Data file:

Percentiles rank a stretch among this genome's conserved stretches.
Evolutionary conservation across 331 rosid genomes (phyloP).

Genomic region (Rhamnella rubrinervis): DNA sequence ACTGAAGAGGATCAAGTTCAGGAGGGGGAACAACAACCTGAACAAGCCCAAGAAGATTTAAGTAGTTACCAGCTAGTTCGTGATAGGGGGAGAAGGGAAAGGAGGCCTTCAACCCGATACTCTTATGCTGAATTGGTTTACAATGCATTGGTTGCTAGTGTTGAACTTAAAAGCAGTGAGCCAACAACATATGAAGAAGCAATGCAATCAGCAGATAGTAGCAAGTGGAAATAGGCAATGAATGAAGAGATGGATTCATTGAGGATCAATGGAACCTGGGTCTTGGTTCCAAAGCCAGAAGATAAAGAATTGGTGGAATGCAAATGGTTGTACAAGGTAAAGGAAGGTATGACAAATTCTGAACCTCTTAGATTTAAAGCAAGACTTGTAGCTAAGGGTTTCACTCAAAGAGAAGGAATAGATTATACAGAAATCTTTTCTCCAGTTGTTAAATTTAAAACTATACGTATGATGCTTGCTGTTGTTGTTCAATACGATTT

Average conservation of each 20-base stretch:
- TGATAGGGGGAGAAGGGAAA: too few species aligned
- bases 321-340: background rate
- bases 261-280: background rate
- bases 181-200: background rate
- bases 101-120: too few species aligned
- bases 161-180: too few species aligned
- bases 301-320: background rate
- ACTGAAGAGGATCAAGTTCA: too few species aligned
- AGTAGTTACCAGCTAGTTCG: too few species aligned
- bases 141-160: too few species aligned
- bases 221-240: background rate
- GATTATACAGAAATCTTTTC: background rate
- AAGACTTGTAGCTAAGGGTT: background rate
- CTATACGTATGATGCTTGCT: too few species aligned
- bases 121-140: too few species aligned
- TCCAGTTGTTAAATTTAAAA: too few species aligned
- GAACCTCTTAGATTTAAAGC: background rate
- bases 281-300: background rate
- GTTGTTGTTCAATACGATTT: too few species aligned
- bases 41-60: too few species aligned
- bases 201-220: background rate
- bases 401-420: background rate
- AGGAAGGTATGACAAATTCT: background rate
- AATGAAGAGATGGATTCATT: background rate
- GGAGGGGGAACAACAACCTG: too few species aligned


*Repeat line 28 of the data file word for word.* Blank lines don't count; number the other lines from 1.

- AATGAAGAGATGGATTCATT: background rate